Outside the school, parents scrambled to find their children. As Williams emerged, she could feel she was severely burned but was in a state of shock. She started wandering down the street and found music teacher John Miller lying in his own blood. He had been shot. Williams learned later that after Young failed to grab her, he sprayed bullets into the black room. Some kids were grazed by whizzing bullets, but none were hit; Miller, however, took one in the spine. He later recovered.
Miraculously, everyone was eventually accounted for except for the Youngs. Upon finding his burning wife, Young shot her and then returned to the bathroom and shot himself.
It should have been worse. Bomb experts later discovered that only one of the bomb’s five blasting caps went off. When firefighter Lyle Forrest entered the dark room to look for children, he found himself on a pile of guns, but none of them went off.
There are also reports of several children seeing angels. For example, Glenna Walker’s children saw a “beautiful lady” who told them to go near the window right before the explosion. When looking at a picture in a locket later, one of the children identified the lady as Walker’s deceased mother.
Williams had third-degree burns on her face, neck and back. Because there were more than 75 injured, ambulances were dispatched to Montpelier, Idaho; Kemmerer, Wyo.; Evanston, Wyo.; and to Utah. Her parents drove her to Montpelier, where the hospital had not received word of the bombing. “Get prepared for a long night,” Williams' father told them.
Williams was lying in a hospital bed when she learned two Melchizedek priesthood holders were going room to room giving blessings. She asked for a blessing.
“The blessing said Heavenly Father was there and watched over us, that he loves us, and although this terrible thing happened and my body was burned horribly, that I would heal and have no scars,” Williams said with emotion. “The scars I would have to overcome would be scars of forgiveness and trust.”
Her pediatrician, a member of the LDS Church, didn’t think such a promise was realistic, but Williams, feeling the same peaceful feeling she had felt earlier, believed the blessing. New skin grew in, and to this day she has no scarring, despite severe burns.
“It was a miracle. I healed completely. Nobody has any idea I was in the Cokeville bombing,” she said.
To commemorate the 20th anniversary in 2006, a group called the Cokeville Miracle Foundation compiled a 500-page book of accounts by many people who lived through the fateful day and titled it “Witness to Miracles.” Susan Fiscus, Karla Toomer and Chemene Petersen gathered information for the book. Survivors and residents of Cokeville were invited to a town celebration, and some talked about the event for the first time in two decades. Nothing formal is planned for this year.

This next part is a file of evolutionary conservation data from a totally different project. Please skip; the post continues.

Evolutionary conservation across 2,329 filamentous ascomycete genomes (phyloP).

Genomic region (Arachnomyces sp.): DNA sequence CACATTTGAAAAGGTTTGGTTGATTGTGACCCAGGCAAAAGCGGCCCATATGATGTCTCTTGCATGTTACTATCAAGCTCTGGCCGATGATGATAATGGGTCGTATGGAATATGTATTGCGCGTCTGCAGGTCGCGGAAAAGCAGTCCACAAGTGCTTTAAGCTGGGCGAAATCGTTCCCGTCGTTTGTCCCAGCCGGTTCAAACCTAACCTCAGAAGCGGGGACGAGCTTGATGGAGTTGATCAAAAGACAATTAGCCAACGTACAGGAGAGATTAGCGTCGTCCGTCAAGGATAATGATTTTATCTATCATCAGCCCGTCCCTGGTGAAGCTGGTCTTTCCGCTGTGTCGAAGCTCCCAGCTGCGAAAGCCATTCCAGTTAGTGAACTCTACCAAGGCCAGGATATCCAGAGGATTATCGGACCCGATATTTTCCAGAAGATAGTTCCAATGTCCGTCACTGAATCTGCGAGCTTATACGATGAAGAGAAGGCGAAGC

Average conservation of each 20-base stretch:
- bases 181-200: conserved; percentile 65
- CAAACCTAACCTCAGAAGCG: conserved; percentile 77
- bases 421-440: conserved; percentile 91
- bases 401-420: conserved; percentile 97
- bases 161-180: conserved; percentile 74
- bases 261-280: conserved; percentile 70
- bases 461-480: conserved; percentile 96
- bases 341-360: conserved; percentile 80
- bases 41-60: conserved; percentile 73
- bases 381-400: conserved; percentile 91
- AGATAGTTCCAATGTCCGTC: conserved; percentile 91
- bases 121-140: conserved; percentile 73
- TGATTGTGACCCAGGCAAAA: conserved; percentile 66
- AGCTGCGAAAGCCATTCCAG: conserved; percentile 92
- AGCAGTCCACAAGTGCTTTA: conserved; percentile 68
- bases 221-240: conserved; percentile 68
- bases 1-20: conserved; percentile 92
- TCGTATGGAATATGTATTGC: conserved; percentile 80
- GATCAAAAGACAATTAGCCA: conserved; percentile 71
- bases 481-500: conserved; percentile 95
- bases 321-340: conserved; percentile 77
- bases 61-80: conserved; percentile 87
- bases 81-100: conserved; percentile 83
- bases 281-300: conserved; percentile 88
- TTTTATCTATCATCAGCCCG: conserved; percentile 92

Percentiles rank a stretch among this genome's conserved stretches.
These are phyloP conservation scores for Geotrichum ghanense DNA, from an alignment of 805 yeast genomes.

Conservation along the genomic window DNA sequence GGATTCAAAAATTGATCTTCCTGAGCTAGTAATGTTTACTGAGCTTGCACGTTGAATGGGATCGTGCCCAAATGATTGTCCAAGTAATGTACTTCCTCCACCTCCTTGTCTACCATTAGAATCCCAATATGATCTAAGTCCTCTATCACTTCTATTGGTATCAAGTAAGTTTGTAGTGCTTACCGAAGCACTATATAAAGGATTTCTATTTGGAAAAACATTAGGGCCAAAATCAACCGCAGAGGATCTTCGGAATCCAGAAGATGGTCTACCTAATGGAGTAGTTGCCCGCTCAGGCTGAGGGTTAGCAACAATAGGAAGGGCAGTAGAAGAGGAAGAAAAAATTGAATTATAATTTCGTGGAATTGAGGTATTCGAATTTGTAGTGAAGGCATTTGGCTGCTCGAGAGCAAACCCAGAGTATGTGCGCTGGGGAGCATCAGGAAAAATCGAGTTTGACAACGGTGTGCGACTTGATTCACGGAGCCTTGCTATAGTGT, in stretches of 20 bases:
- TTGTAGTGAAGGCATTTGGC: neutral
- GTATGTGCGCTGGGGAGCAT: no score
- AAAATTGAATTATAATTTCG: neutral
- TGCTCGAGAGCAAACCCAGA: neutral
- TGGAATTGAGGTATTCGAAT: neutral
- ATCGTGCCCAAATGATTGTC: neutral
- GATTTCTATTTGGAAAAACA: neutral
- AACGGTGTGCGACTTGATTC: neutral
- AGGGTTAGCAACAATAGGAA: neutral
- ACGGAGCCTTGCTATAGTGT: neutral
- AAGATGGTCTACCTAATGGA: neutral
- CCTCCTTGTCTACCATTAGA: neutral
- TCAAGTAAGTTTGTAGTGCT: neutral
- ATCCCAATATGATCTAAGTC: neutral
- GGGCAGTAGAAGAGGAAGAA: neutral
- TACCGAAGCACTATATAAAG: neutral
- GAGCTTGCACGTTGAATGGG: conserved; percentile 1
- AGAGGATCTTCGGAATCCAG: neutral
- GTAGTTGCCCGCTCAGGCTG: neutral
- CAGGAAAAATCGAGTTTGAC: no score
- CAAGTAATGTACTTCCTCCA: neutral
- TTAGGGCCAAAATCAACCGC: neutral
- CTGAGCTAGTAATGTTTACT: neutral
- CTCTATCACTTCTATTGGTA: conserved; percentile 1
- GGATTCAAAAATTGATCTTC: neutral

“Some were opposed to it, but it went really well. It was well done,” Fiscus said.
The bombing is still a sensitive topic for many survivors and residents 25 years later, but many have provided oral histories for the Wyoming State Historical Society.
Even so, residents and survivors don’t like to discuss their spiritual experiences publicly. After three books, a made-for-TV movie and other TV and media coverage, some haven’t appreciated the way the facts have been portrayed, Fiscus said. Some mistakenly feel shame for what happened, as if it could have been prevented. “Sometimes things just happen to innocent people,” Fiscus said. “We want people to remember we won, 154 to two, and that miracles still happen today.”
That is how Prows, Kemp and Williams are remembering it.
Gas fumes still make her sick, but Prows, a Cokeville resident, still tells her two children how blessed she is to be on this earth.
“Obviously the Lord was with us,” she said.
Kemp, who lives in Buhl, Idaho, was just telling her daughter the story last week. She thinks about it every time there is a school shooting or similar incident reported in the news.
“The biggest thing I remember is how amazed I was that we all got out alive,” Kemp said. “God was watching over us. There is no other way.”
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Williams, who lives in Herriman, Utah, with her husband and two children, feels the same way. She admits she is extra protective of her kids as a result of her experience but is reminded almost on a daily basis of how lucky she is to be alive with healthy skin. She doesn’t know why she was healed and others weren’t, but her life changed that day. Four years after bombing, she was baptized a member of The Church of Jesus Christ of Latter-day Saints. “The bombing sent me on a mission for religion. I knew something special happened that day.”
Williams views the month of May as a second birthday. She is expecting to deliver her third child during the week of May 16.
“May is a special month for me. Most people evaluate their lives in January, but for me, it’s May. It’s spring, the flowers come out, the weather turns warm. It’s such a renewing feeling for me. It’s a month I count my blessings and think about how I can be a better person,” she said.